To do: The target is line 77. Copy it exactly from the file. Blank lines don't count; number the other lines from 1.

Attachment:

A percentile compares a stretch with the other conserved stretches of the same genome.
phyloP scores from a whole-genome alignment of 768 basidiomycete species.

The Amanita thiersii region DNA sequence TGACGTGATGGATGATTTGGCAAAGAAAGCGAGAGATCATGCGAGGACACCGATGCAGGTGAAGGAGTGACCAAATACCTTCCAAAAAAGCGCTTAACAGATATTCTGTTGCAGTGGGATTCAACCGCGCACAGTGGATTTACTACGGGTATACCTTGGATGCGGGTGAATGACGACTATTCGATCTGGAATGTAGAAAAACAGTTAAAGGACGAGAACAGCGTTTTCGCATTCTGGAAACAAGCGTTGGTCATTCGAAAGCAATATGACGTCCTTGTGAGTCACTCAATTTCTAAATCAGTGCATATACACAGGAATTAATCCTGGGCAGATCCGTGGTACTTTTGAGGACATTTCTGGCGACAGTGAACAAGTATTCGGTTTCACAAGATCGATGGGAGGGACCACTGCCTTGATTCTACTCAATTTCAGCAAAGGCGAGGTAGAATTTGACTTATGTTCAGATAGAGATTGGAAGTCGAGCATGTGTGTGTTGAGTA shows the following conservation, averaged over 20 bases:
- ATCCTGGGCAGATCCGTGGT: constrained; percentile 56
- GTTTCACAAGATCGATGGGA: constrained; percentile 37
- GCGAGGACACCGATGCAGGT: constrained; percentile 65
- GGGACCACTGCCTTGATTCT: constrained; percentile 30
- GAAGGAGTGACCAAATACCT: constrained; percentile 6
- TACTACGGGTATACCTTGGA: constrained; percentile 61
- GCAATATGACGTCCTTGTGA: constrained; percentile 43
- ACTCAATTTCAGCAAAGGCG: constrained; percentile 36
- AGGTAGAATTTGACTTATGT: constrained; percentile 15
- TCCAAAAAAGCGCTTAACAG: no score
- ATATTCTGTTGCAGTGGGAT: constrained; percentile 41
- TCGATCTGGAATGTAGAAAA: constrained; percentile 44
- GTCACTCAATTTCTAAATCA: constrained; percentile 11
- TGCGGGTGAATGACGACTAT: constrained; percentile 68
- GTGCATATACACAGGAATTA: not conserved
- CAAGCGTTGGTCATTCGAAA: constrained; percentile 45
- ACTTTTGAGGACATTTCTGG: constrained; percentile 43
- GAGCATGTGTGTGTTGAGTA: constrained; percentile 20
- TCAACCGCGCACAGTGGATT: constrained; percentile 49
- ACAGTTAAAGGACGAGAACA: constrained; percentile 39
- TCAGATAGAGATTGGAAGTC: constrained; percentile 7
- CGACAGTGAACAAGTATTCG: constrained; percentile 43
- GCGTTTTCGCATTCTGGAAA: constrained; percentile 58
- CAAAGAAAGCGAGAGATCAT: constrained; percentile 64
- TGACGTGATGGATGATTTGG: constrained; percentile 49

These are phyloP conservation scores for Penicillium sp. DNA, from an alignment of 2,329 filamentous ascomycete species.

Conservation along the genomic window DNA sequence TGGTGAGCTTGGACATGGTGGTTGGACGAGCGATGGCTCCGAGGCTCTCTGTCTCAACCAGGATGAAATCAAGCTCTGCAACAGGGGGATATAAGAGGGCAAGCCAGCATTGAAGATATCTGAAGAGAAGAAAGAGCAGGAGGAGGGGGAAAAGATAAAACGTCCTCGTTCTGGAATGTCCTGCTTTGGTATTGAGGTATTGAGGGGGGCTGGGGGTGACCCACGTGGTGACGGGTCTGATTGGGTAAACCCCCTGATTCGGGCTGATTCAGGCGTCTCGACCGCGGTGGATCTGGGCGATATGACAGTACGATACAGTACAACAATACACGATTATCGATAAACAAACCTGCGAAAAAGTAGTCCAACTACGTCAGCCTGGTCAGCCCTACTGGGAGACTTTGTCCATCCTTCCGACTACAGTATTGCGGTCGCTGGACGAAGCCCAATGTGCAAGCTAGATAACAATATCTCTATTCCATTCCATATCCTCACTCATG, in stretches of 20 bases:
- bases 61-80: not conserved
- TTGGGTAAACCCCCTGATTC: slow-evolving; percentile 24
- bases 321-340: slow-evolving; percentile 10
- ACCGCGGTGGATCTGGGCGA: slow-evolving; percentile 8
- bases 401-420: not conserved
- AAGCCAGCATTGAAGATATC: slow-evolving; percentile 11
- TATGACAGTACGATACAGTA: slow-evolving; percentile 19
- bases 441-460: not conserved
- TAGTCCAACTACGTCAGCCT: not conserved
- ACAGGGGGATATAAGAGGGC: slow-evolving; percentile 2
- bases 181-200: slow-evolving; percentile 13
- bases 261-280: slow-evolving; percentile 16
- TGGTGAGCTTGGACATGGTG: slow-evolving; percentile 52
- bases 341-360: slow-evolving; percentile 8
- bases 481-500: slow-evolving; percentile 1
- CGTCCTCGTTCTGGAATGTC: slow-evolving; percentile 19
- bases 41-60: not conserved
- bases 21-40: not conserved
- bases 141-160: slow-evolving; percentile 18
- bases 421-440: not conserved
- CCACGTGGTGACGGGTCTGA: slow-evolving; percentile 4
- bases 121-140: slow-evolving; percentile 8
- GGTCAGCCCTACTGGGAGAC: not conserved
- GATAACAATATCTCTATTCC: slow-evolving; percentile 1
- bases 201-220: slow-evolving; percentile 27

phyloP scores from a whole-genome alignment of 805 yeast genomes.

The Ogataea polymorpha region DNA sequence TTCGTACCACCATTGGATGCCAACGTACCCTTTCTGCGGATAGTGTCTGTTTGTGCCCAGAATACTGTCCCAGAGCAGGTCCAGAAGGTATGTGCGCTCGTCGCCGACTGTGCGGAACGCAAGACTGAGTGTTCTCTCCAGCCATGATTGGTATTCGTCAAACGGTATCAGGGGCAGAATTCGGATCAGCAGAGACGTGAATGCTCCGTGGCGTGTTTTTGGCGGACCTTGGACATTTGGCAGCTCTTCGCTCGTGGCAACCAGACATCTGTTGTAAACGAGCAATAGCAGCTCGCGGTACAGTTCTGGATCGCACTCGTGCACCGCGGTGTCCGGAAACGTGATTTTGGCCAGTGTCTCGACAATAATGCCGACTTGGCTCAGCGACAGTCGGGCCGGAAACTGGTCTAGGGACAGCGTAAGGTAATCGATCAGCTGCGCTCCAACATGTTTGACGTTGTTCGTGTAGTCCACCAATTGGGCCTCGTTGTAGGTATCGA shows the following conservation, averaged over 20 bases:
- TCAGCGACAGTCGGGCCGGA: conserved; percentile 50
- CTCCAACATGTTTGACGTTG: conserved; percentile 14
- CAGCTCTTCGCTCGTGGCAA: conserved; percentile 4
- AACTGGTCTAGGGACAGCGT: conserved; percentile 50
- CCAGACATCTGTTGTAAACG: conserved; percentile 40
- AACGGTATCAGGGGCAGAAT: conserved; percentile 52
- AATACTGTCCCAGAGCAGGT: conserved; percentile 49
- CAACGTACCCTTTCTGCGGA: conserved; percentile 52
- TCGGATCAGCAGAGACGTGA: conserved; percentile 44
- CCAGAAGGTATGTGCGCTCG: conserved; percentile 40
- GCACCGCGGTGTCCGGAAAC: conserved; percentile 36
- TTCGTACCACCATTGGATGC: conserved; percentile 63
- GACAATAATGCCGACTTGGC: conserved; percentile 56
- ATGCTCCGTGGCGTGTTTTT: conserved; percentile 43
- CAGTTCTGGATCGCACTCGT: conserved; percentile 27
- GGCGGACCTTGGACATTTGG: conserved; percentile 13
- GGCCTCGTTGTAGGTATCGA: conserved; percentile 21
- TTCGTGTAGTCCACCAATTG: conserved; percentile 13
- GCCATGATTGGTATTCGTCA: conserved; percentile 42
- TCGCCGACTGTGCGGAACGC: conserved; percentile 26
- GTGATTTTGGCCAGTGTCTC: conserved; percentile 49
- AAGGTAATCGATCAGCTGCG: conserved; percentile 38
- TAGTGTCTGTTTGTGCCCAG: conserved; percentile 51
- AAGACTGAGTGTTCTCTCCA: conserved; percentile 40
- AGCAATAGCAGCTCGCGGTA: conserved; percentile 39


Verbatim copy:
- TCGCCGACTGTGCGGAACGC: conserved; percentile 26